Interventional studies in young and older adults implementing different styles of yoga have yielded conflicting results. Both Dhyana [8] and Bikram [9] yoga have reduced arterial stiffness in young adults whereas Bikram [9] and Ashtanga [10] yoga failed to significantly alter this measure in middle-aged and older adults. Thus, it appears that yoga only reduces arterial stiffness in young adults. Perhaps accounting for these opposing results is a loss of vascular plasticity with age as previously indicated by a study which found that exercise-induced adaptations in leg vascular resistance after 8 weeks of training were limited to young adults with no changes observed in older subjects [11].

Stretching is a central component of yoga postures which could serve as a stimulus for changes in arterial stiffness as evidenced by previously shown inverse associations between flexibility and arterial stiffness [12,13] and enhancements in arterial compliance with 12 weeks of stretching in middle-aged adults [14]. Given that currently no evidence suggests a beneficial effect of isometric exercise on arterial stiffness, the stretching component appears to be the primary factor driving the association between yoga and arterial elasticity.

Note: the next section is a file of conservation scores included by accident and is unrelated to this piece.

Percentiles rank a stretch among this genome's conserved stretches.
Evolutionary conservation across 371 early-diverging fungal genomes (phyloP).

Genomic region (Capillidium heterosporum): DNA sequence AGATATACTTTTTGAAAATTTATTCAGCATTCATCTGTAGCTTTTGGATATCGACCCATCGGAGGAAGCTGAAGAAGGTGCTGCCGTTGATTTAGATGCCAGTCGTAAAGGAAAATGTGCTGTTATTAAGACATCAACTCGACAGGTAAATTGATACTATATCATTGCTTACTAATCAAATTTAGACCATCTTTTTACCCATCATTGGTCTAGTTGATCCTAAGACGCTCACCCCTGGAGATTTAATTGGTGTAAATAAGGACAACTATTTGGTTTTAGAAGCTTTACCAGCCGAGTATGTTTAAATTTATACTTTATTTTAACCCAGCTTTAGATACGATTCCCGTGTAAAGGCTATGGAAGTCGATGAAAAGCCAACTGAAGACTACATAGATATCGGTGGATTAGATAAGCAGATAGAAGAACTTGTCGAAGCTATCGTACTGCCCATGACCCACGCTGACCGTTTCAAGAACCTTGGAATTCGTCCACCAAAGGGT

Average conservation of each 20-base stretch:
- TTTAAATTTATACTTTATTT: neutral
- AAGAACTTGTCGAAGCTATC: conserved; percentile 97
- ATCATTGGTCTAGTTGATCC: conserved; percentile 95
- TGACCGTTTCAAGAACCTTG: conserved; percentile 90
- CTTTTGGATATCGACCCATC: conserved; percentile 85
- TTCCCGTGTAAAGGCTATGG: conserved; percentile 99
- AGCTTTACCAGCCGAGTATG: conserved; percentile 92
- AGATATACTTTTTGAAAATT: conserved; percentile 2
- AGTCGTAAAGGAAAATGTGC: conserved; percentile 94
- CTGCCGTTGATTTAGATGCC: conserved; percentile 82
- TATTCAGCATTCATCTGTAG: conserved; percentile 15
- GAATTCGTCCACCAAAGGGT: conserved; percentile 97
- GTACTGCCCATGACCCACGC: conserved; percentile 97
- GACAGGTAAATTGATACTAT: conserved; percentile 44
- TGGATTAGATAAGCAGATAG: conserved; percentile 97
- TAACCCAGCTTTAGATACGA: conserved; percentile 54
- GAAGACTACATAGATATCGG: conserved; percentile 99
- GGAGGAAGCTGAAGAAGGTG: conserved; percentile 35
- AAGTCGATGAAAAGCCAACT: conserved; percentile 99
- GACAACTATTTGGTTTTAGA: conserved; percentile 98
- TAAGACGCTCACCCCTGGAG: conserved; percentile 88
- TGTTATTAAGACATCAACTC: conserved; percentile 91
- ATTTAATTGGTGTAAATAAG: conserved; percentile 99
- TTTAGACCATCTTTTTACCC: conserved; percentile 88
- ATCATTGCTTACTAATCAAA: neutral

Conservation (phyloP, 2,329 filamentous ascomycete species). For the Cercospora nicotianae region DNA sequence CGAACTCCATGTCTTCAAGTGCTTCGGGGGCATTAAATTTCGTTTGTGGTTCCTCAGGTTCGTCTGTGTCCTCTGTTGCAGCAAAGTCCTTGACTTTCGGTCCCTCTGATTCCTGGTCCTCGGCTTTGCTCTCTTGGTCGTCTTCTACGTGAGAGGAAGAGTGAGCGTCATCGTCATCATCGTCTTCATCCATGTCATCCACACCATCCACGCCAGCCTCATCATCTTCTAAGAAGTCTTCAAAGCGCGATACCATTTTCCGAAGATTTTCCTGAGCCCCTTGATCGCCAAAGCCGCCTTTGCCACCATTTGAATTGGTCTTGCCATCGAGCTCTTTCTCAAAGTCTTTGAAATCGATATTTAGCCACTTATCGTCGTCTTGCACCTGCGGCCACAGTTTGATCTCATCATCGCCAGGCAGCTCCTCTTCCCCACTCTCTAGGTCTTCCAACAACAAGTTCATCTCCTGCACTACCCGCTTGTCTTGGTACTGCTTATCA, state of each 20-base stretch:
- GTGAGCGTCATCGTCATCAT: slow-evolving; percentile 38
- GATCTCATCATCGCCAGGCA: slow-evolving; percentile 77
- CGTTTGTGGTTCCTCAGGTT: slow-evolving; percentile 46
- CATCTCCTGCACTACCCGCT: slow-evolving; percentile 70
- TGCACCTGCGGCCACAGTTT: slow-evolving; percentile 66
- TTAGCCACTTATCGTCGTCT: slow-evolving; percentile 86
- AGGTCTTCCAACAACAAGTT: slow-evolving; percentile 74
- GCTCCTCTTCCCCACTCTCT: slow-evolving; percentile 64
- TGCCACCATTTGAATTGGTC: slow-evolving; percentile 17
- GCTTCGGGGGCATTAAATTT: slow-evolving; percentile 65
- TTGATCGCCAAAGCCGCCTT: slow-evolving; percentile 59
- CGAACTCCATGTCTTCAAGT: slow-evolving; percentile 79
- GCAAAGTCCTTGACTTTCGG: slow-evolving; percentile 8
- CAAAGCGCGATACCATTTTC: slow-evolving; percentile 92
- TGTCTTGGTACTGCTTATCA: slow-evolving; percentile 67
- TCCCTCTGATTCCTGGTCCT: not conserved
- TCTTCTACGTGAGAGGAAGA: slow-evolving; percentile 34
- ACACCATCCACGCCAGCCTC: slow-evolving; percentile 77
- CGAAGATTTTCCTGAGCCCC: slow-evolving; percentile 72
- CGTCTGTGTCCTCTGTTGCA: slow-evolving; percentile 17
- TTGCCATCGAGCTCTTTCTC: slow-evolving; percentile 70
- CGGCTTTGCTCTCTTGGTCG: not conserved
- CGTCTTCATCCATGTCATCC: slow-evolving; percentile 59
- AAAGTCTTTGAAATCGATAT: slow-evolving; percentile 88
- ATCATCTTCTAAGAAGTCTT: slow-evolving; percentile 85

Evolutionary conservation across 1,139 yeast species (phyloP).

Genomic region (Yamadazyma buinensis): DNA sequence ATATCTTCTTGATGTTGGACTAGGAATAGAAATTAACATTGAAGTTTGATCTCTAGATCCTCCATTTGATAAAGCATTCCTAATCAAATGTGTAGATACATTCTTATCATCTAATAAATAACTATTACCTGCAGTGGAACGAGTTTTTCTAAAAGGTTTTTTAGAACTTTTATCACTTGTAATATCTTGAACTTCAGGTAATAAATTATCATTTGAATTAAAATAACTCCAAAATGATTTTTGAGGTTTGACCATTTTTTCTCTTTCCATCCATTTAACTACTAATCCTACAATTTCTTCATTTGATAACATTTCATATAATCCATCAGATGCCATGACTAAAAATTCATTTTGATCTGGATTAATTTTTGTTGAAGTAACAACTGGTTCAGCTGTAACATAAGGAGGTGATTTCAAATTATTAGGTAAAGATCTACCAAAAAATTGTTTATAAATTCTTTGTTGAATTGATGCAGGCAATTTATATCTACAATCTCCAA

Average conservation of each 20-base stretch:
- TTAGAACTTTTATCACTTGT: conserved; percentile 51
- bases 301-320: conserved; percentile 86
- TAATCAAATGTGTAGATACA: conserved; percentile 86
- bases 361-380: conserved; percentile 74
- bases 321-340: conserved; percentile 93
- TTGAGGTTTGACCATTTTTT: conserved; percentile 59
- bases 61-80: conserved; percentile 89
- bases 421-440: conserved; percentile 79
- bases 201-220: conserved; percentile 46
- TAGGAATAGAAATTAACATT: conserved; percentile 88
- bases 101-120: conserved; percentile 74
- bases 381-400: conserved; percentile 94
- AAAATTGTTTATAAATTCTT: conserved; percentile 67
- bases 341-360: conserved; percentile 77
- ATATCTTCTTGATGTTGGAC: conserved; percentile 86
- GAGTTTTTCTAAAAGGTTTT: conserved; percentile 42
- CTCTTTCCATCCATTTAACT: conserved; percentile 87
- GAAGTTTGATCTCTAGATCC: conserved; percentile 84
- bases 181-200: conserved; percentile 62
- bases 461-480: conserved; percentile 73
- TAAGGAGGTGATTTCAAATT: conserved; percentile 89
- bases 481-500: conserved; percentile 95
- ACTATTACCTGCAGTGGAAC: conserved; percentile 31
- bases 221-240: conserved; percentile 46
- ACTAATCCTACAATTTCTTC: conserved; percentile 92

Physiological mechanisms accounting for the relationship between yoga and arterial stiffness remain unclear. However, potential mechanisms include possible sustained axial stretching of the arteries posing a stimulus for matrix reorganization which could lead to changes in arterial elasticity [15]. Recurrent increases in sympathetic nerve activity elicited by stretching during the yoga postures could also result in lower resting levels of sympathetic innervation of vascular smooth muscle [16]. Reductions in inflammation resulting in less superoxide scavenging of nitric oxide with yoga could also contribute to a lowering effect of yoga on arterial stiffness [17].

Yoga is an increasingly practiced alternative exercise mode with a large focus on flexibility. While the effects of traditional exercise on arterial stiffness have been well documented, more studies using evidence-based evaluation methods are needed to understand the potential impact of various types of hatha yoga on indices of vascular function in various age groups. Existing evidence suggests that yoga may be beneficial in enhancing the elasticity of the arteries in young adults. However, these effects are not yet apparent in middle-aged and older adults in whom arterial stiffening is presumably enhanced.